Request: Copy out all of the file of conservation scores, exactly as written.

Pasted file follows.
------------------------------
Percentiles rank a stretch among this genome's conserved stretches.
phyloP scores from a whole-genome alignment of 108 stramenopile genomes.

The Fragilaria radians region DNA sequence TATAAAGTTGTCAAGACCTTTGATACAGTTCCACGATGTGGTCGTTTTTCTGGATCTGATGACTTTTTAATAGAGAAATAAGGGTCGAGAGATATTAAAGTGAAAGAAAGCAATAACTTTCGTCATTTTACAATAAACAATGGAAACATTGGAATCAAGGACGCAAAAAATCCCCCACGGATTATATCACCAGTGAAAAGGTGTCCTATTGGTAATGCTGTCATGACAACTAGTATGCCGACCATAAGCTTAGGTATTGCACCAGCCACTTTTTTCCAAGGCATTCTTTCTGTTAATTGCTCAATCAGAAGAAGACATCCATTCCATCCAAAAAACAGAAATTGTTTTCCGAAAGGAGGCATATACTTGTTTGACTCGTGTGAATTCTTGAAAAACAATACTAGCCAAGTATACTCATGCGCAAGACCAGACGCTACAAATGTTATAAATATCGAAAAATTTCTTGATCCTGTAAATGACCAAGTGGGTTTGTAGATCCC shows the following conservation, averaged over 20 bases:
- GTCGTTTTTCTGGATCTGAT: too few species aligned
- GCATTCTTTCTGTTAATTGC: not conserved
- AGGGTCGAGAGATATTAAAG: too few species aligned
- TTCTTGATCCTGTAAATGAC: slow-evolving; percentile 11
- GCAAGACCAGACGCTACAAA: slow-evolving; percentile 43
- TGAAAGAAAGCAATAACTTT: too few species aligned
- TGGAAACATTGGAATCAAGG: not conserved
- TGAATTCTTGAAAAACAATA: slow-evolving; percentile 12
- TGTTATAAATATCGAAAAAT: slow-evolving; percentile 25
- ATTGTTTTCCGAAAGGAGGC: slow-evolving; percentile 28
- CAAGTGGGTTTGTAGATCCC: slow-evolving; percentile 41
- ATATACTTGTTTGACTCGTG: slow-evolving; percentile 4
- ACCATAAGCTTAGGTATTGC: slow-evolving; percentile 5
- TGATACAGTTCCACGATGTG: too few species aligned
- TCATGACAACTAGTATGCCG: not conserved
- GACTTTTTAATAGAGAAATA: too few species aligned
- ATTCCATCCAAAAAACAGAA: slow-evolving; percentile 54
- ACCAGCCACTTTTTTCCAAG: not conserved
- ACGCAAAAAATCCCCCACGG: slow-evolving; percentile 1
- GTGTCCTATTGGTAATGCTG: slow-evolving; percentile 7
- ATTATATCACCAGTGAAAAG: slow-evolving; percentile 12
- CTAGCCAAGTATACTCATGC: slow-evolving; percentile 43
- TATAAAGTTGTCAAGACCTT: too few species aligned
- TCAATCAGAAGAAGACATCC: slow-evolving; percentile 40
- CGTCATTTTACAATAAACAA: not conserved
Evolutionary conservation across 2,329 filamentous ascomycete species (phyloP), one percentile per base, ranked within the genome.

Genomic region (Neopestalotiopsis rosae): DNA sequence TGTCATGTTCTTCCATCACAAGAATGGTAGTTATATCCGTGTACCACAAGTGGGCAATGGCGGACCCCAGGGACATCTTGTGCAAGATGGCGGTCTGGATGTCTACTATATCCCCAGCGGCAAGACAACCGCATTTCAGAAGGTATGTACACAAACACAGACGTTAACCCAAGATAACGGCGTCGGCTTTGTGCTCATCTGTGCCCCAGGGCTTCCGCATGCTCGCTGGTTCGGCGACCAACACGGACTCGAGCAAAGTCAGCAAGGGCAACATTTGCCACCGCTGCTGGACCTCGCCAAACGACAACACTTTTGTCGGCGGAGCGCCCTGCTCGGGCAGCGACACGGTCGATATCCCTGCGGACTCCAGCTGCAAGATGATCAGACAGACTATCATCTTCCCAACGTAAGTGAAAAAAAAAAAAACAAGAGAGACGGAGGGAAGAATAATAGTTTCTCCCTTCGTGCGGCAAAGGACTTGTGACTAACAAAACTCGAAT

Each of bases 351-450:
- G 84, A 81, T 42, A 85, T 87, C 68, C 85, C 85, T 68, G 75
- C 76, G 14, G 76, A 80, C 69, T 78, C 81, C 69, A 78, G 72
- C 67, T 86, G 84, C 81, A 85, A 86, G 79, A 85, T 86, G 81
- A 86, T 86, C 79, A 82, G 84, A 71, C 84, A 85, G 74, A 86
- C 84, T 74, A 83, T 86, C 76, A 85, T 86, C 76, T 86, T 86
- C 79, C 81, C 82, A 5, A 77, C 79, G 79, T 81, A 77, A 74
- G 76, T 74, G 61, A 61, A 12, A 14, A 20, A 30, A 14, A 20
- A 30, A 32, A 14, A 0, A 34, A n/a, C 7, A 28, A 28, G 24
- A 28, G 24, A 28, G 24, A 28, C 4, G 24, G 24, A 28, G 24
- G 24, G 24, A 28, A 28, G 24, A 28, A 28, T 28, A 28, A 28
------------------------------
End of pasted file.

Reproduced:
Percentiles rank a stretch among this genome's conserved stretches.
phyloP scores from a whole-genome alignment of 108 stramenopile genomes.

The Fragilaria radians region DNA sequence TATAAAGTTGTCAAGACCTTTGATACAGTTCCACGATGTGGTCGTTTTTCTGGATCTGATGACTTTTTAATAGAGAAATAAGGGTCGAGAGATATTAAAGTGAAAGAAAGCAATAACTTTCGTCATTTTACAATAAACAATGGAAACATTGGAATCAAGGACGCAAAAAATCCCCCACGGATTATATCACCAGTGAAAAGGTGTCCTATTGGTAATGCTGTCATGACAACTAGTATGCCGACCATAAGCTTAGGTATTGCACCAGCCACTTTTTTCCAAGGCATTCTTTCTGTTAATTGCTCAATCAGAAGAAGACATCCATTCCATCCAAAAAACAGAAATTGTTTTCCGAAAGGAGGCATATACTTGTTTGACTCGTGTGAATTCTTGAAAAACAATACTAGCCAAGTATACTCATGCGCAAGACCAGACGCTACAAATGTTATAAATATCGAAAAATTTCTTGATCCTGTAAATGACCAAGTGGGTTTGTAGATCCC shows the following conservation, averaged over 20 bases:
- GTCGTTTTTCTGGATCTGAT: too few species aligned
- GCATTCTTTCTGTTAATTGC: not conserved
- AGGGTCGAGAGATATTAAAG: too few species aligned
- TTCTTGATCCTGTAAATGAC: slow-evolving; percentile 11
- GCAAGACCAGACGCTACAAA: slow-evolving; percentile 43
- TGAAAGAAAGCAATAACTTT: too few species aligned
- TGGAAACATTGGAATCAAGG: not conserved
- TGAATTCTTGAAAAACAATA: slow-evolving; percentile 12
- TGTTATAAATATCGAAAAAT: slow-evolving; percentile 25
- ATTGTTTTCCGAAAGGAGGC: slow-evolving; percentile 28
- CAAGTGGGTTTGTAGATCCC: slow-evolving; percentile 41
- ATATACTTGTTTGACTCGTG: slow-evolving; percentile 4
- ACCATAAGCTTAGGTATTGC: slow-evolving; percentile 5
- TGATACAGTTCCACGATGTG: too few species aligned
- TCATGACAACTAGTATGCCG: not conserved
- GACTTTTTAATAGAGAAATA: too few species aligned
- ATTCCATCCAAAAAACAGAA: slow-evolving; percentile 54
- ACCAGCCACTTTTTTCCAAG: not conserved
- ACGCAAAAAATCCCCCACGG: slow-evolving; percentile 1
- GTGTCCTATTGGTAATGCTG: slow-evolving; percentile 7
- ATTATATCACCAGTGAAAAG: slow-evolving; percentile 12
- CTAGCCAAGTATACTCATGC: slow-evolving; percentile 43
- TATAAAGTTGTCAAGACCTT: too few species aligned
- TCAATCAGAAGAAGACATCC: slow-evolving; percentile 40
- CGTCATTTTACAATAAACAA: not conserved
Evolutionary conservation across 2,329 filamentous ascomycete species (phyloP), one percentile per base, ranked within the genome.

Genomic region (Neopestalotiopsis rosae): DNA sequence TGTCATGTTCTTCCATCACAAGAATGGTAGTTATATCCGTGTACCACAAGTGGGCAATGGCGGACCCCAGGGACATCTTGTGCAAGATGGCGGTCTGGATGTCTACTATATCCCCAGCGGCAAGACAACCGCATTTCAGAAGGTATGTACACAAACACAGACGTTAACCCAAGATAACGGCGTCGGCTTTGTGCTCATCTGTGCCCCAGGGCTTCCGCATGCTCGCTGGTTCGGCGACCAACACGGACTCGAGCAAAGTCAGCAAGGGCAACATTTGCCACCGCTGCTGGACCTCGCCAAACGACAACACTTTTGTCGGCGGAGCGCCCTGCTCGGGCAGCGACACGGTCGATATCCCTGCGGACTCCAGCTGCAAGATGATCAGACAGACTATCATCTTCCCAACGTAAGTGAAAAAAAAAAAAACAAGAGAGACGGAGGGAAGAATAATAGTTTCTCCCTTCGTGCGGCAAAGGACTTGTGACTAACAAAACTCGAAT

Each of bases 351-450:
- G 84, A 81, T 42, A 85, T 87, C 68, C 85, C 85, T 68, G 75
- C 76, G 14, G 76, A 80, C 69, T 78, C 81, C 69, A 78, G 72
- C 67, T 86, G 84, C 81, A 85, A 86, G 79, A 85, T 86, G 81
- A 86, T 86, C 79, A 82, G 84, A 71, C 84, A 85, G 74, A 86
- C 84, T 74, A 83, T 86, C 76, A 85, T 86, C 76, T 86, T 86
- C 79, C 81, C 82, A 5, A 77, C 79, G 79, T 81, A 77, A 74
- G 76, T 74, G 61, A 61, A 12, A 14, A 20, A 30, A 14, A 20
- A 30, A 32, A 14, A 0, A 34, A n/a, C 7, A 28, A 28, G 24
- A 28, G 24, A 28, G 24, A 28, C 4, G 24, G 24, A 28, G 24
- G 24, G 24, A 28, A 28, G 24, A 28, A 28, T 28, A 28, A 28